Underutilization of Acetaminophen in Older Adult Trauma Patients

Krista L. Haines*, Matthew Fuller, Ioana Antonescu, Justin G. Vaughan, Karthik Raghunathan, Christopher E. Cox, Raquel R. Bartz, Tetsu Ohnuma, Suresh Agarwal, Vijay Krishnamoorthy

*Corresponding author for this work

Research output: Contribution to journalArticlepeer-review

4 Scopus citations

Abstract

Introduction: Older adults are more vulnerable to opioid-associated morbidity. The purpose of this study was to determine the frequency and timing of acetaminophen and opioid use in the postoperative period. Methods: Older adult trauma patients (≥65 years) with hip fractures requiring femur or hip fixation were reviewed (Premier Database 2008-2014). We examined rates of acetaminophen use on the day of surgery and prior to receipt of oral opioids. Mixed-effects linear regression models were used to examine the effects of an acetaminophen-first approach on opioid use the day prior to and on the day of discharge. Results: Of the 192 768 patients, 81.6% were Caucasian; 74.0% were female; and the mean age was 82.0 years [± 7.0]. Only 16.8% (32 291) of patients received acetaminophen prior to being prescribed opioids. 27.4% (52 779) received an acetaminophen-opioid combination, and 9.2% (17 730) received opioids without acetaminophen first. Acetaminophen first was associated with reduced opioid use on the day prior to and on the day of discharge (3.52 parenteral morphine equivalent doses (PMEs) less [95% CI: 3.33, 3.70]; P <.0001). A statistically but not clinically significant reduction in length of stay was observed in the acetaminophen-first group. Conclusion: Nearly 37% of older adult patients did not receive acetaminophen as first-line analgesia after hip surgery. Multimodal analgesia, including non-opioid medications as first-line, should be encouraged.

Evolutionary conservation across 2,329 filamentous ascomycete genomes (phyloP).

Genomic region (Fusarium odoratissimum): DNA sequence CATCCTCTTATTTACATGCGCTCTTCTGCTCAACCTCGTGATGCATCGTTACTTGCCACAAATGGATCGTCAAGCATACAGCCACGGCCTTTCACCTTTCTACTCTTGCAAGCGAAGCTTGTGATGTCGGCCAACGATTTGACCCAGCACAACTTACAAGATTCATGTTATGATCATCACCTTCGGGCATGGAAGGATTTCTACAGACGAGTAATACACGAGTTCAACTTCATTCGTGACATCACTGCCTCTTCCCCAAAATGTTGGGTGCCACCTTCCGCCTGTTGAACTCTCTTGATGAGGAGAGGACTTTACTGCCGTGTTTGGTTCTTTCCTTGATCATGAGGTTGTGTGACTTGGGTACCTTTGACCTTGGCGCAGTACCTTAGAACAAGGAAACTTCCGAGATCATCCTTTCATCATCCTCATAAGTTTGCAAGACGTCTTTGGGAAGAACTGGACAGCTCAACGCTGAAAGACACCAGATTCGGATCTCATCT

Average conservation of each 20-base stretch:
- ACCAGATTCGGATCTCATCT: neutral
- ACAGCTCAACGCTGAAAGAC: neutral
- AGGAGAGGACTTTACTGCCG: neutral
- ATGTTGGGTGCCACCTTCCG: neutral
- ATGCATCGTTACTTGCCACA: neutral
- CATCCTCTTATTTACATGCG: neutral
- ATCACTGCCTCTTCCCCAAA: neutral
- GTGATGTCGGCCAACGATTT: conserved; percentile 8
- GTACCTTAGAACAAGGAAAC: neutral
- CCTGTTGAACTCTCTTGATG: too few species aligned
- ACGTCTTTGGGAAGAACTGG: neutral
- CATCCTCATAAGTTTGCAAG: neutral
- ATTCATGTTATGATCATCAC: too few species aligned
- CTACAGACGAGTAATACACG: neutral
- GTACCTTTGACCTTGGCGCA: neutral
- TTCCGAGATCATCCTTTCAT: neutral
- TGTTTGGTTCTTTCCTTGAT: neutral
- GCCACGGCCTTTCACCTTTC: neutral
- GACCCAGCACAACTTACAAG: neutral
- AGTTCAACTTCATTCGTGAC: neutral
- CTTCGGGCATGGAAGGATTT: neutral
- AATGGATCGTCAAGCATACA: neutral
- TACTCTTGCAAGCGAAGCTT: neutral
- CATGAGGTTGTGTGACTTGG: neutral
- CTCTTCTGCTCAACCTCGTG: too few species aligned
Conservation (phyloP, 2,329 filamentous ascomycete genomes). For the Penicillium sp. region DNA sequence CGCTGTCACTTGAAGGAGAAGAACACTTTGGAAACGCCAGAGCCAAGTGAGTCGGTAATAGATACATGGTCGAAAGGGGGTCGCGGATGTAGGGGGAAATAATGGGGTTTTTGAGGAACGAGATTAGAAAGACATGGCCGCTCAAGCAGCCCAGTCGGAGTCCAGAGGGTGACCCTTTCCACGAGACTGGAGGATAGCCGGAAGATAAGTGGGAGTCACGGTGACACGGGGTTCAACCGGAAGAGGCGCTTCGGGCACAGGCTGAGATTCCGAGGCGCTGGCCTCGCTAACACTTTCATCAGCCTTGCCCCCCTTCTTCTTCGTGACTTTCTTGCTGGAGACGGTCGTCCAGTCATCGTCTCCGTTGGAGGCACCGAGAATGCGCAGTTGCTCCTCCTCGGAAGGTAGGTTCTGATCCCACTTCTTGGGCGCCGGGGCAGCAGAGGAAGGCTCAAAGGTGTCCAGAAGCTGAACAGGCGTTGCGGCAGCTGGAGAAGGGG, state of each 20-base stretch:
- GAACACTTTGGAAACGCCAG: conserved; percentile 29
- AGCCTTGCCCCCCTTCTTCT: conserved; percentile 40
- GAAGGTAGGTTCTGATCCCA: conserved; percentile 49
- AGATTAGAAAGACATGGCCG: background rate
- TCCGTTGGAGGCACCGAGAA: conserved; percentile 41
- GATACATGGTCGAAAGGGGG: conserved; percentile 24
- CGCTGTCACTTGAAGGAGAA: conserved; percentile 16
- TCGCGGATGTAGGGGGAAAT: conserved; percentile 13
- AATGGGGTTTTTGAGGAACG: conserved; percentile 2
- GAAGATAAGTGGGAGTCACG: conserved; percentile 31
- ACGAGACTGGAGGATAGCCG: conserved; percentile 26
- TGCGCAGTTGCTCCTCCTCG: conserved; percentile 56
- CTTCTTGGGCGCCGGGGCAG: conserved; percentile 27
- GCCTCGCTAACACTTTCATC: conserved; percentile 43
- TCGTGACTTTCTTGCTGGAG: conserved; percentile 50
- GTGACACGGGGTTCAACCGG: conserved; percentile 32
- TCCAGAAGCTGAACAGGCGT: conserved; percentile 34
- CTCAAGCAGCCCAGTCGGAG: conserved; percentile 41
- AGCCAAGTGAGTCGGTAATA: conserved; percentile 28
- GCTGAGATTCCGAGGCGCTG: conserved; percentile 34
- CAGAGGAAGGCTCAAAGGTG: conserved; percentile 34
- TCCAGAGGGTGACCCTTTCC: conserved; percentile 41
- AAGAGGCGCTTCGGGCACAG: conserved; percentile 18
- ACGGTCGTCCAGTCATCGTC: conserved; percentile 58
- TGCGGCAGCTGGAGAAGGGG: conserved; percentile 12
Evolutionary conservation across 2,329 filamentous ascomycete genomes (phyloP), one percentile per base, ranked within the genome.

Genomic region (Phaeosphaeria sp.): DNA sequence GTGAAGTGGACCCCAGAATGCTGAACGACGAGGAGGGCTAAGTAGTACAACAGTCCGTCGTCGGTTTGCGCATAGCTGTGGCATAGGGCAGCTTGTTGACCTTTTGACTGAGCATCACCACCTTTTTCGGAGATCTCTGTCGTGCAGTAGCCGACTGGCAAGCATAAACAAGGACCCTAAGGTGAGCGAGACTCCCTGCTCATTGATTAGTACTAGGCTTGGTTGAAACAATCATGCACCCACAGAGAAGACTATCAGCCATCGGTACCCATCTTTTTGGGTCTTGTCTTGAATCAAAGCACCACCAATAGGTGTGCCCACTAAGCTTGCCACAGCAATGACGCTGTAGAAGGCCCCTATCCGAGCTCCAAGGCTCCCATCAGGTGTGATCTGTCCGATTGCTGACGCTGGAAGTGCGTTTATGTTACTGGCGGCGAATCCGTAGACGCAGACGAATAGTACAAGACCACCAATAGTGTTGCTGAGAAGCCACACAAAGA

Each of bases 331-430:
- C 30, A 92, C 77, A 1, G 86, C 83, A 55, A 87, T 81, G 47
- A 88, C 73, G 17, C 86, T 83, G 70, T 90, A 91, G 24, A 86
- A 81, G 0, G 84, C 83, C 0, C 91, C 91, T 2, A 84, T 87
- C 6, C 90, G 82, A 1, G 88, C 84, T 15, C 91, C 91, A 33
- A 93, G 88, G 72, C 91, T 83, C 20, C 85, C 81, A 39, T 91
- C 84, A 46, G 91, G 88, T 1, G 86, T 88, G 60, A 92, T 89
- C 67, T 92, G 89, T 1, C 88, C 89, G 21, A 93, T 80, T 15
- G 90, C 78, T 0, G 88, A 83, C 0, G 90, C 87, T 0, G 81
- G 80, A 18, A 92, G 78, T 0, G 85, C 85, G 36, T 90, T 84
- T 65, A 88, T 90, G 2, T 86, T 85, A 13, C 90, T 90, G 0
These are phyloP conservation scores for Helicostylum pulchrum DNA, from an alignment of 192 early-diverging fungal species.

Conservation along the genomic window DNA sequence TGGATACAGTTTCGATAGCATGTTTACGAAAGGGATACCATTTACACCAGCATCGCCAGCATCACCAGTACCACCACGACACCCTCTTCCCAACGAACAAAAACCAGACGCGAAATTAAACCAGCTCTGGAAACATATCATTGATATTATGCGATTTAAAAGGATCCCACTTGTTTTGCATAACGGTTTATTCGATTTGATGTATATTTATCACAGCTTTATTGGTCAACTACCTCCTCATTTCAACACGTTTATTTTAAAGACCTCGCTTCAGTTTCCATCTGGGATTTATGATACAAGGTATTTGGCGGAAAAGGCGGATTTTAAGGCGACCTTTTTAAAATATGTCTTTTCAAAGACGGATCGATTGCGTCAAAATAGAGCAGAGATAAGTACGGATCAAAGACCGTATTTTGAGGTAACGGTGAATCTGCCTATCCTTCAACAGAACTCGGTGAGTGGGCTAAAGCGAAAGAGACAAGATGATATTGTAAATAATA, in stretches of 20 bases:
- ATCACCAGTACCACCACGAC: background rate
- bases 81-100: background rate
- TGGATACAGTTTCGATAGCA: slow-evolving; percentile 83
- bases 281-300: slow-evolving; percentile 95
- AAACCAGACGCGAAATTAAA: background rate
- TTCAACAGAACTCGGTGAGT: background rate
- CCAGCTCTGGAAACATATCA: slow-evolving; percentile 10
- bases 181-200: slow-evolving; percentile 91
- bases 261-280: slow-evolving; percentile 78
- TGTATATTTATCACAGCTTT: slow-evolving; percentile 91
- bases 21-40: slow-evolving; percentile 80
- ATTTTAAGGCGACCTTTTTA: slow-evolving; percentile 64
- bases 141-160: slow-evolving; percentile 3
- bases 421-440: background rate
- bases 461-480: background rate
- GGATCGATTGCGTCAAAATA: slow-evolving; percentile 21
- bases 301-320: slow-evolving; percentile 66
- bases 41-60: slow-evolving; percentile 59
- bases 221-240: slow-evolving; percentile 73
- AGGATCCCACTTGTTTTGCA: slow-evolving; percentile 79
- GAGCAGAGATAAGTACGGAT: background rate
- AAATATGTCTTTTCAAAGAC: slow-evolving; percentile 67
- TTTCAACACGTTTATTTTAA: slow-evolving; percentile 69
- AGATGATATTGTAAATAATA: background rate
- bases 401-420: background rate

Original languageEnglish
Pages (from-to)2003-2010
Number of pages8
JournalAmerican Surgeon
Volume88
Issue number8
DOIs
StatePublished - Aug 2022
Externally publishedYes

Keywords

  • acetaminophen
  • multimodal pain control
  • older adult trauma

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